A Survey of Fasting, Vegetarianism, and Paranormal Experiences

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Michael J. Daw, Chris Roe, & Callum E. Cooper  
University of Northampton, United Kingdom

Introduction: We present an analysis of surveys of those who fast and/or are veg*an1 in order to examine potential associations between these dietary practices and paranormal experiences. A number of spiritual traditions include accounts of supernormal powers that are sometimes associated with fasting and veg*anism; for example, shamans may fast to support apparent psi-like abilities such as healing (Wright, 2013), and yogis who are strict vegetarians are said to exhibit powers such as mind-reading (Lamb, 2011). Some authors have related fasting and veg*anism to both spirituality and psi (e.g. Aivanhov, 1982; Carrington, 1920; Cousens, 2009). At the SSE-PA Connections 2021 conference, we presented an analysis of interviews with psi adepts who use fasting and veg*anism to enhance sensitivity to psi (Daw et al., 2021), which provided insights into the putative relationship between these, and related, dietary practices and psi. This paper builds on our research to examine reported paranormal experiences and abilities of those who follow these dietary practices but who do not identify as particularly adept at psi.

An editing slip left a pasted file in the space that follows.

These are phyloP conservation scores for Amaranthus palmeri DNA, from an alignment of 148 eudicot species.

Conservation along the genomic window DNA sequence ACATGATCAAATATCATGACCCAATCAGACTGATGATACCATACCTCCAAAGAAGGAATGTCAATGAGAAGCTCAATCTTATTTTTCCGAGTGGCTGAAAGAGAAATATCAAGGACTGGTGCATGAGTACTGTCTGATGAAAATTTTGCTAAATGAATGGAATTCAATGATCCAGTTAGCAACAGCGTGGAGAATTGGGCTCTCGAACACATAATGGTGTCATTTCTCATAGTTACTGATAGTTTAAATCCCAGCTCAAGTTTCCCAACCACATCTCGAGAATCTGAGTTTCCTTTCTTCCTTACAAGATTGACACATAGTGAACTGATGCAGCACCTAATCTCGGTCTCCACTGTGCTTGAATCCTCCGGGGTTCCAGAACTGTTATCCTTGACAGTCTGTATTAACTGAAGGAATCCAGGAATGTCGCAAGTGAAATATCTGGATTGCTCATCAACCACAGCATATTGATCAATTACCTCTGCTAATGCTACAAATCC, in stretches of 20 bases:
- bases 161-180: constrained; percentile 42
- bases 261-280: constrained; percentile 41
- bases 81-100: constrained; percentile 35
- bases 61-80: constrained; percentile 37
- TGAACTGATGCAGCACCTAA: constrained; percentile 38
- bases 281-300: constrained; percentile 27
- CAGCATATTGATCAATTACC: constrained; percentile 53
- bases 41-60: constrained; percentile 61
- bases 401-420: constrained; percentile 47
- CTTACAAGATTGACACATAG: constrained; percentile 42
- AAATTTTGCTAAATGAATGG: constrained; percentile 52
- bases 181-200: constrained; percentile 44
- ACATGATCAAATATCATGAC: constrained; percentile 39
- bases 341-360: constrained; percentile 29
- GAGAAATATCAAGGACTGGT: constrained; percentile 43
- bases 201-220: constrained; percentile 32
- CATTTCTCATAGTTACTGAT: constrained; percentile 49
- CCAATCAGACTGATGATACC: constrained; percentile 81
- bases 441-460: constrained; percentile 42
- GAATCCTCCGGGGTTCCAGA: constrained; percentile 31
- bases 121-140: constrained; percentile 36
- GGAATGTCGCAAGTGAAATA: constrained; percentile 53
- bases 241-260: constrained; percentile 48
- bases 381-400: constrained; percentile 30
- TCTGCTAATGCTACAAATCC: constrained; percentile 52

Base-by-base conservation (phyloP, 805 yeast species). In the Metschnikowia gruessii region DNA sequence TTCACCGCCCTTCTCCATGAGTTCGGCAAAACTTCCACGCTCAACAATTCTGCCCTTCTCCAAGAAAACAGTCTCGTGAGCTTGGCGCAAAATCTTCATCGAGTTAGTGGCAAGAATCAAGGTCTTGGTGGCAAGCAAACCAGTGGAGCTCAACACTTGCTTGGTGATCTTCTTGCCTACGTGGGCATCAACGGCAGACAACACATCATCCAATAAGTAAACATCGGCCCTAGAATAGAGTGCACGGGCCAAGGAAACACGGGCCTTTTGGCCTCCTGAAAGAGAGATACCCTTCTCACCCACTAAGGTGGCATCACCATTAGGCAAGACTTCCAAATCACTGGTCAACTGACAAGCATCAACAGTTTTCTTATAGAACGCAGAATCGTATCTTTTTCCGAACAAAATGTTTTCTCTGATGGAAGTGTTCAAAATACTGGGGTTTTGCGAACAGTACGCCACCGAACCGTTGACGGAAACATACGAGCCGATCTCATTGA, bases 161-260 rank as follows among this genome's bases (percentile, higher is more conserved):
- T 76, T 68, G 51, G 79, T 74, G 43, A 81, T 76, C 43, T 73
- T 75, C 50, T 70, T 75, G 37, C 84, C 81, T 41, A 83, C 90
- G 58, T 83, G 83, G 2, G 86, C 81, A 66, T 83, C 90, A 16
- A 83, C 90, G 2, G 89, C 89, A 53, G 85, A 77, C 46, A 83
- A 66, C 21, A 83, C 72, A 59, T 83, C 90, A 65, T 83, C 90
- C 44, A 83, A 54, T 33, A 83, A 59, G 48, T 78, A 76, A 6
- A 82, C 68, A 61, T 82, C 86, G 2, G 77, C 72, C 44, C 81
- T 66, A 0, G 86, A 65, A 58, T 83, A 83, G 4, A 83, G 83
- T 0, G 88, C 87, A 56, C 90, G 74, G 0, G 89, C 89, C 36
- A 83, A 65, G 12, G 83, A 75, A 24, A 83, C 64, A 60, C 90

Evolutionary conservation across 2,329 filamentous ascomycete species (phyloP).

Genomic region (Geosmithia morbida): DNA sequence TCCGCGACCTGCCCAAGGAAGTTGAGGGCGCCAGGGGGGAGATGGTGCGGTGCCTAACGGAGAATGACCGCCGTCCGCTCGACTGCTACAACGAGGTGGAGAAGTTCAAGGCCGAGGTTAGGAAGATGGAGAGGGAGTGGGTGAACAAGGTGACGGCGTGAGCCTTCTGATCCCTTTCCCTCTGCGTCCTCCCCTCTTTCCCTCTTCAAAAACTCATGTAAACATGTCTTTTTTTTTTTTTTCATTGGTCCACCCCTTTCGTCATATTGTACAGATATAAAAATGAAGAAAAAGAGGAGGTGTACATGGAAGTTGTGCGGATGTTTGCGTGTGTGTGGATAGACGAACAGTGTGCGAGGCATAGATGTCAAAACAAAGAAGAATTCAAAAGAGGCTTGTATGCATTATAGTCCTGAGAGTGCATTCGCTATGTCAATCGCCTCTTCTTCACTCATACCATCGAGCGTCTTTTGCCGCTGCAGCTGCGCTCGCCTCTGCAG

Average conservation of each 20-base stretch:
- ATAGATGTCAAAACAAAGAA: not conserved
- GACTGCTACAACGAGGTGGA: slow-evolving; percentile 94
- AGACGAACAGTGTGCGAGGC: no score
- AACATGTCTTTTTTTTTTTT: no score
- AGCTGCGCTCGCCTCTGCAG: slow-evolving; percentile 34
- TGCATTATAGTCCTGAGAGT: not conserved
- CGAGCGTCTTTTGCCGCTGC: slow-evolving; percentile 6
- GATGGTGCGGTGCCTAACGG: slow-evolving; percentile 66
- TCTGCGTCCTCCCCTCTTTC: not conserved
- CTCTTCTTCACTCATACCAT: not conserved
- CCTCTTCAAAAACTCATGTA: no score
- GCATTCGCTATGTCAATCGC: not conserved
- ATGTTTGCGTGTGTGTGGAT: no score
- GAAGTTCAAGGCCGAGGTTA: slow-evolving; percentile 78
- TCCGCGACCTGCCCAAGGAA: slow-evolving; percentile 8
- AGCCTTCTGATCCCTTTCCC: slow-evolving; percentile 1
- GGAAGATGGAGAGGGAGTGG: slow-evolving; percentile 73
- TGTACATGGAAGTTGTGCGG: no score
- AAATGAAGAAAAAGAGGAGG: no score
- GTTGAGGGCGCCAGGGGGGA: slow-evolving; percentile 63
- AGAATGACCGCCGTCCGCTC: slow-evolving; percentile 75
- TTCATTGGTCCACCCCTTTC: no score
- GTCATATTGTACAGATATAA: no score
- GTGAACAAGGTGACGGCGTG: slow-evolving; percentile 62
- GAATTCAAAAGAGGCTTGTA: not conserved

Methods: We developed a questionnaire containing measures related to fasting; dietary choices including meat and dairy consumption; demographics; and the paranormal experiences and abilities subscales of the Anomalous Experiences Inventory (AEI) (Gallagher et al., 1994) using a Likert-type scale for frequency of experience. The AEI contains items related to a range of paranormal phenomena including telepathy, precognition, psychokinesis, survival after death, and mystical experiences. We deployed the AEI because it has been assessed by its authors as having good reliability and validity and has been used by numerous previous research studies (e.g. Simmonds-Moore, 2009).  

The questionnaire was hosted using JISC Online Surveys2 and was publicised during Nov-Dec 2021 through twenty-six Facebook groups focused on either fasting or on veg*anism. A separate questionnaire was distributed to each of these two samples using the same items; however, the order of the first two measures (i.e., those related to fasting and veg*anism) was adjusted according to that most pertinent to the sample in question. This exercise yielded 154 valid responses for the fasting sample and 804 for the veg*an sample (N=958).